It was thought merely a coincidence that the electric cable was damaged about the same time as the explosion occurred. As regards the damaged compressed air pipe, Prof. Cotton believed this would produce considerable turbulence in the road-way, and produce electrostatic sparking from escaping air.

Now to the second question, as to the means by which the explosion could have travelled in-bye to the two faces, and over all the roads in the Banbury Seam and out-bye towards the downcast shaft.

The two faces were, respectively about 350 yds and 210 yds long with one road at each end, and the method of working by undercutting the coal with machines, blasting down the coal, then filling it on to conveyors, which discharged into tubs at the intake end of each face.

This led to the making of much dust, the finest particles of which were carried by the ventilating air current at the return end of each of the faces and deposited.
Furthermore, there could have been spillage and dust blown off the laden tubs as they travelled out on the roads.
Coal dust, when suspended in the air by the turbulence of an explosion, is highly explosive itself and can be ignited, thereby propagating the explosion to all parts of the mine as long as there is a sufficient supply of dust.

Having assimilated the evidence given at the inquiry and visiting the site, the Government Inspector issued the result as follows; That the up-going rope got over the inside wheel of the first tub of the set coming down at the time of the runaway;
That the marks between the strands of the sample rope examined by Mr. McClelland were made by the rope rubbing against the front right hand corner of the first tub coming down and that the small flakes of mild steel he found embedded in the rope came from the bottom of the tub;
Also the capel of the up going rope was caught against the sole of this tub and so pulled off, the Jig wheel being pulled down and the set derailed at the same time; this occurred when the first tub of the down-coming set was about ten feet above the flange of the air main;
Thereafter, the derailed tub or tubs displaced the flange and then damaged the electric cable; and I think that the dust, which was ignited, was dust from the jig and not from the runaway tubs;
He concluded that the dust had been ignited before either the hole in the air main had been exposed or the electric cable damaged; And that the ignition of such dust was due to the heat generated by friction between the up-going rope and the underside of the first down-coming tub of the runaway set.

The Inspector recommended modifications to improve the safety of the system. But of course, when all the procedures, inquiries, and investigations had been gone through to ascertain the cause of this disastrous explosion, it was no consolation for the bereaved, who had their loved ones suddenly snatched away on that fateful New Years Day. The ages of the victims ranged from 16-17 year olds to veteran miners.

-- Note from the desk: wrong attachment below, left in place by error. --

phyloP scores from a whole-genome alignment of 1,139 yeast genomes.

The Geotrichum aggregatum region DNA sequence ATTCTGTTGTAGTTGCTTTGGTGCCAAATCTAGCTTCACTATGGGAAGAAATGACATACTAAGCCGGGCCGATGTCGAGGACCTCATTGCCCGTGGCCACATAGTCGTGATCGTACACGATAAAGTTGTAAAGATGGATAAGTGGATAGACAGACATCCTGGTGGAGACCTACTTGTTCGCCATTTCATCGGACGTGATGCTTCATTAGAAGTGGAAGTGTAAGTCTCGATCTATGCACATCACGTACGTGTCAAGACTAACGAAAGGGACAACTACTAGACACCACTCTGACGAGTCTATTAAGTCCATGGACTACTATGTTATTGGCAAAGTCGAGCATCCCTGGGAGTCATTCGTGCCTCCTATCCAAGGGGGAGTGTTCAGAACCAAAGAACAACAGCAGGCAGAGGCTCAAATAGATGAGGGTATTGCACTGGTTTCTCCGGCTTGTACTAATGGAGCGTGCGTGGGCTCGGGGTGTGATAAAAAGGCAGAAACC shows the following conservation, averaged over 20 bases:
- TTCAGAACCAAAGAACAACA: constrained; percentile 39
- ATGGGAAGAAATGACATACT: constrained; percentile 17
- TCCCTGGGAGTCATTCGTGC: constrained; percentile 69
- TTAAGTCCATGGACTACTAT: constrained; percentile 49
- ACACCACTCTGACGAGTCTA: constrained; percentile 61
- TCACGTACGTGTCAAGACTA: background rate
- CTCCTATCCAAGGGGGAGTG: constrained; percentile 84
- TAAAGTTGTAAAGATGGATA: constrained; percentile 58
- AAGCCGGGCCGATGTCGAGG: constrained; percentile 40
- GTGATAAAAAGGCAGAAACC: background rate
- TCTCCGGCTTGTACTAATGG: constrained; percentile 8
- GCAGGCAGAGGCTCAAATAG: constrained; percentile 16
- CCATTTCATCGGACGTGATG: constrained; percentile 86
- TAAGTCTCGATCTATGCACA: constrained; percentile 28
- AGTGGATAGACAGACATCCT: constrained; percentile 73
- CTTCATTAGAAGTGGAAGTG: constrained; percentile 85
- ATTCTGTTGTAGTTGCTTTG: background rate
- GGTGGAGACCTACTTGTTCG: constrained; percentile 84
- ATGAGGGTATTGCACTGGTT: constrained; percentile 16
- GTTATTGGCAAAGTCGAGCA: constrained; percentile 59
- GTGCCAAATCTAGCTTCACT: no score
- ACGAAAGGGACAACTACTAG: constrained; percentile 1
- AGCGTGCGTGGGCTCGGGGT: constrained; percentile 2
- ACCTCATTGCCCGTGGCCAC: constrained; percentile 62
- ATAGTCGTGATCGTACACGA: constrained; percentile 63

Thomas Gibson, aged 64, said it was knowledge of the pit workings that saved his life. He was near the pit bottom, when a blast of air blew him off his feet hurling him against the side of the roadway; then he fainted. The next thing he remembered was coming to and finding himself lying in total darkness covered with dust.
It was difficult to breath, but he managed to crawl on hands and knees off the main road of the Banbury Seam into the return road of the Holly Lane district (that's another coal seam). It was a narrow passage, just enough to take a mans body. Had it not been for his knowledge of the whole underground workings, he should not have found his way into the Holly Lane district. He crawled on his hands and knees for 200 yards then came across other workers who gave him some water then he fainted again and the next thing he remembered was coming to in the hospital.

One lad of 16 was working in the pit bottom when the initial blast blew him to safety around a corner, bowling him over and over until he was halted by an open oil drum that was full of water. Everything and everywhere went black with coal dust, dense and suffocating. He remembered immersing his head in the water until his lungs were near to bursting the crying out for his mother. When the dust settled and the gas had dispersed, he looked around to see what had happened.
Where there had been whitewashed walls illuminated by electric lights, now there was darkness and everywhere blackened by coal dust. He searched in the darkness for his mate and found him dead. Another man nearby had also died, Staggering on, he came across another man devoid of all his clothing but still alive. The young lad, alone and frightened, but filled with compassion, took off his jacket and put it over his colleague.

A shadow was thrown on many homes in the Potteries. For one woman who lost her husband, it was their wedding anniversary New Year's Day, and in others the wives of the victims were expectant mothers. Mrs. Bennett of 88 Moorland Rd suffered a double bereavement, losing her husband aged 41 and her son aged 17. The family came from Scotland in response to an appeal to Scottish miners to come and work in the Staffordshire coalfield. Another victim of the same name though not related had worked at another colliery with his father, but three weeks before the disaster he moved to Sneyd to gain more experience.

Joseph Sheratt. a fireman aged 38, living at 102 Dimsdale View, Porthill, was married with two children aged 7 and 11 and his wife shortly expecting a baby. Only a few hours earlier he was entertaining his own children and their playmates at a party. Knowing that the father of one of his little guests was serving in the navy, he had obtained a puppet show of "Sinbad the Sailor" with which to amuse the youngsters. He was not superstitious about working New Years Day but before he left home that morning his wife handed him a silver three pence piece as a good luck keepsake.
These are just a few of the stories appertaining to the disaster. Many more were not recorded but will be in the memories of some relatives and friends.

The mining history team invite anyone who can make a written contribution to this tragic incident. to please do so before it is lost forever and not recorded.